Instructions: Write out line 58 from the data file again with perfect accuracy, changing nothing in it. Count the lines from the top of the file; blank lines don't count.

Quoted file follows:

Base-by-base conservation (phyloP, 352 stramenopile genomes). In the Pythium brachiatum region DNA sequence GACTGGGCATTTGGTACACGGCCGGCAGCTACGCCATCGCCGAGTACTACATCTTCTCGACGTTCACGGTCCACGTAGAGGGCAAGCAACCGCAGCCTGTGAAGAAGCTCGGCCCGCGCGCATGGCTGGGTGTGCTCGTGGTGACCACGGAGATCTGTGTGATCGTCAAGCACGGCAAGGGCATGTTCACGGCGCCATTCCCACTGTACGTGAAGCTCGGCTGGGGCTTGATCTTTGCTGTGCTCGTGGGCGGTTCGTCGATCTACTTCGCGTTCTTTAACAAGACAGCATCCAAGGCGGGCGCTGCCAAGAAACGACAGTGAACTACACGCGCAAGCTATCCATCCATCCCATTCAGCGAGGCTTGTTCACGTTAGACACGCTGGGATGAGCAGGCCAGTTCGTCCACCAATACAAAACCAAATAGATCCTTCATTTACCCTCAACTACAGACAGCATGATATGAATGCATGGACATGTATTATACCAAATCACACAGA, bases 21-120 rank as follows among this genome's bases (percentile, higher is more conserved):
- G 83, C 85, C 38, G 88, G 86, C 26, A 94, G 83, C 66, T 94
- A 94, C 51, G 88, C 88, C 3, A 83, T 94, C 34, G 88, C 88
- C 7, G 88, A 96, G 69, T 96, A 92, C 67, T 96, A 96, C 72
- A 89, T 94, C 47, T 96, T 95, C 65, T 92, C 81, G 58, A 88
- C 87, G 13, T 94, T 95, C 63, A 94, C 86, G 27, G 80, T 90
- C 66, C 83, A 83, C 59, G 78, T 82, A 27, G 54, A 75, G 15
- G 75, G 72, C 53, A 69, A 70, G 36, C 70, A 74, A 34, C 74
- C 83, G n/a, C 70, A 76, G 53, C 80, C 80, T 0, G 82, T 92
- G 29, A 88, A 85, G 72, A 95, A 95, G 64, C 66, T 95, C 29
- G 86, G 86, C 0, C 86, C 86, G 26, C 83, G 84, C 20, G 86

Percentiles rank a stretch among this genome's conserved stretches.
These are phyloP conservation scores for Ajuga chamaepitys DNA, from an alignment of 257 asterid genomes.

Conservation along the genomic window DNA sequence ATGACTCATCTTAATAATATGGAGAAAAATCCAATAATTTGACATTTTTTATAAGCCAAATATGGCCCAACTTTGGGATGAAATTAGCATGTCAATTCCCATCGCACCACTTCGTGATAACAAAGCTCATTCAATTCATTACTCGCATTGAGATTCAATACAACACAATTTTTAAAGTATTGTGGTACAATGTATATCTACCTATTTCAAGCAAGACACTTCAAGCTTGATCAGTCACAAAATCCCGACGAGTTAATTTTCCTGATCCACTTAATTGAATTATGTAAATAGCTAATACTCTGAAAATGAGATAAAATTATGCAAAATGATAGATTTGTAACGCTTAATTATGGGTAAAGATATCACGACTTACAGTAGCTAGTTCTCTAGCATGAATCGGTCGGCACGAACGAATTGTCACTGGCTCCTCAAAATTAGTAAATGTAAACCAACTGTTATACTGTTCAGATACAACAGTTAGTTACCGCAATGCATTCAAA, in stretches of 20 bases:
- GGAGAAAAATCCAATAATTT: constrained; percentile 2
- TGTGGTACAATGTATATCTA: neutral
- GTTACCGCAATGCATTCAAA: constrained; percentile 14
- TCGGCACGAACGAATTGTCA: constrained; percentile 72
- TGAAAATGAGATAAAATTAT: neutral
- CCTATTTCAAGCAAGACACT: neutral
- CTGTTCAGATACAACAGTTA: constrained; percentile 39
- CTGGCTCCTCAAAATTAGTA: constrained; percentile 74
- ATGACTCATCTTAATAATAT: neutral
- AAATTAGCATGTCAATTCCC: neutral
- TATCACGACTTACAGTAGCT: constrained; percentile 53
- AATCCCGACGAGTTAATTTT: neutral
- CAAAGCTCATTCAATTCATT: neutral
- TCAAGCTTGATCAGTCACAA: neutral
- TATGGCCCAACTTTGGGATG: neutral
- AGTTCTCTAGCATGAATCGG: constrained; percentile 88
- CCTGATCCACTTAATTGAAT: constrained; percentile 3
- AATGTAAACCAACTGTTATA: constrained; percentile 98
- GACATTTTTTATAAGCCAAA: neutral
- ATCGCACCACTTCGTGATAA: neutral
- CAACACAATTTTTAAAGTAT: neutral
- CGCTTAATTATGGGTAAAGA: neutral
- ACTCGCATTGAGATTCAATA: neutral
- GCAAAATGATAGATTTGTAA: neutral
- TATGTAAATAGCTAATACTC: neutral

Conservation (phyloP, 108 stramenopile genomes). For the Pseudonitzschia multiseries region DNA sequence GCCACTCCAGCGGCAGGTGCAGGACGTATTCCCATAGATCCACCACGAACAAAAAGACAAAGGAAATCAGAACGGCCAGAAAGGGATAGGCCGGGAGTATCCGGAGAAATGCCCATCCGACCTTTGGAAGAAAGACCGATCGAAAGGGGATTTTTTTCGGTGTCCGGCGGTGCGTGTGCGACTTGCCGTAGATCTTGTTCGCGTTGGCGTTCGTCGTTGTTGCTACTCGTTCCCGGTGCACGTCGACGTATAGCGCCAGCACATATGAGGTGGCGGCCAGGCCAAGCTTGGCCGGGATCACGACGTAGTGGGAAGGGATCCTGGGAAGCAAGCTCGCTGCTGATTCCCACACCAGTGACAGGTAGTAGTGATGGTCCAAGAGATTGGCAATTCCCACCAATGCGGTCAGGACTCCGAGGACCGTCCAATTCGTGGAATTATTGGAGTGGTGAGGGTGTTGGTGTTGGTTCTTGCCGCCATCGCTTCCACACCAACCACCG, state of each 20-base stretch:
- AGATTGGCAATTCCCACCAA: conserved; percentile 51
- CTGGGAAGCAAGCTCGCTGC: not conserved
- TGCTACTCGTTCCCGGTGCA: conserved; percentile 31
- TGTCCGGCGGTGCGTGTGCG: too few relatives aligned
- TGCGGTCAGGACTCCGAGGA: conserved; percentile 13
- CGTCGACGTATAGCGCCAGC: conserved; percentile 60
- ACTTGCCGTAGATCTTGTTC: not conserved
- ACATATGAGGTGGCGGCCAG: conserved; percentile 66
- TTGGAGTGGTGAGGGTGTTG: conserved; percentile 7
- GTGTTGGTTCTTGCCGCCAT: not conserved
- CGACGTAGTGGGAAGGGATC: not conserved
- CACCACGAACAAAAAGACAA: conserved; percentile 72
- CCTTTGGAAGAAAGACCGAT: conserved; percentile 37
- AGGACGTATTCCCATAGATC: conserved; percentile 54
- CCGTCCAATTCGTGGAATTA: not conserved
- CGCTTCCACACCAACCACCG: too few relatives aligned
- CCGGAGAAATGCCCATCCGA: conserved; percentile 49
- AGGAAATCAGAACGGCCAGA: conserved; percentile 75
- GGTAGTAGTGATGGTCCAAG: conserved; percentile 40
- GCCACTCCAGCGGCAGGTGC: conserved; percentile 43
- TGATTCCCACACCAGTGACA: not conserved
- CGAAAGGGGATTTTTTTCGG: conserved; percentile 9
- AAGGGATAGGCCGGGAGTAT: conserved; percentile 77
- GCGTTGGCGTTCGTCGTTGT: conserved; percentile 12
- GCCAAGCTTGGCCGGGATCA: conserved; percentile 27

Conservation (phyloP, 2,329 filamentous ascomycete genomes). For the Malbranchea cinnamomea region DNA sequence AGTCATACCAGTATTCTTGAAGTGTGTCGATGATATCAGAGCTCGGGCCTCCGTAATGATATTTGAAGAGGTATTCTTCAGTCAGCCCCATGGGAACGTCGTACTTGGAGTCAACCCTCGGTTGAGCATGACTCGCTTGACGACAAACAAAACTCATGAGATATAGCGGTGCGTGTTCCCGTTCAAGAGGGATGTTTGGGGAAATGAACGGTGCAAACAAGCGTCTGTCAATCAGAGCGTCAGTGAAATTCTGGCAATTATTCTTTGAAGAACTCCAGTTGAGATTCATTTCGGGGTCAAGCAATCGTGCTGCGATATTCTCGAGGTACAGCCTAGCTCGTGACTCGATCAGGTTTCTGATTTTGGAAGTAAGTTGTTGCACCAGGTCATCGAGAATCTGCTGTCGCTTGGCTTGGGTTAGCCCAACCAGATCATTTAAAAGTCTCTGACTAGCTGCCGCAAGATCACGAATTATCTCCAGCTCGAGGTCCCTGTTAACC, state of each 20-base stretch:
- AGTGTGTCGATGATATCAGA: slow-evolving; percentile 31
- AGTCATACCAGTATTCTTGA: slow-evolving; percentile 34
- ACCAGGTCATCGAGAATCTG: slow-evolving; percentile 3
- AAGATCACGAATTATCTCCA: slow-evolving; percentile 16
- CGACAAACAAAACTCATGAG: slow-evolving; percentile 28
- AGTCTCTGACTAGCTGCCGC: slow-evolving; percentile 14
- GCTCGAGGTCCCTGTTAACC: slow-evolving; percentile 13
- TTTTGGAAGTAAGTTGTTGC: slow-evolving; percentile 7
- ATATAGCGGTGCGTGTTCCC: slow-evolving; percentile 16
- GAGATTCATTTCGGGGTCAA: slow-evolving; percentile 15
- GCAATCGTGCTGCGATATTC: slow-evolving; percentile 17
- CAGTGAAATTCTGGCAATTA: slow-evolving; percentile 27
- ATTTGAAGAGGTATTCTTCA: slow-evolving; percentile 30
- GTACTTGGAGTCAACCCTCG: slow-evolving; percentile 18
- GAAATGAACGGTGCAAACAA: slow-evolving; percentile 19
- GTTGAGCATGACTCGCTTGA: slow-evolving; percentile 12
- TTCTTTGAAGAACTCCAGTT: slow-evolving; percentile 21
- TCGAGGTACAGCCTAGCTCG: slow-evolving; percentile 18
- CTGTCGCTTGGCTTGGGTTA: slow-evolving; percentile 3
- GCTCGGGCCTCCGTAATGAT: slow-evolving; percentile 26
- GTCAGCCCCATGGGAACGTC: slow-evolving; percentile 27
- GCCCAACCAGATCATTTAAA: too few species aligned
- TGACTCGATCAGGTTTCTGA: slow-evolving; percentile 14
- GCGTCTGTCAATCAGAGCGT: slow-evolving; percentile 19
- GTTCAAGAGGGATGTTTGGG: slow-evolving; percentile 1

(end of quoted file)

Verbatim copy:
- AGGAAATCAGAACGGCCAGA: conserved; percentile 75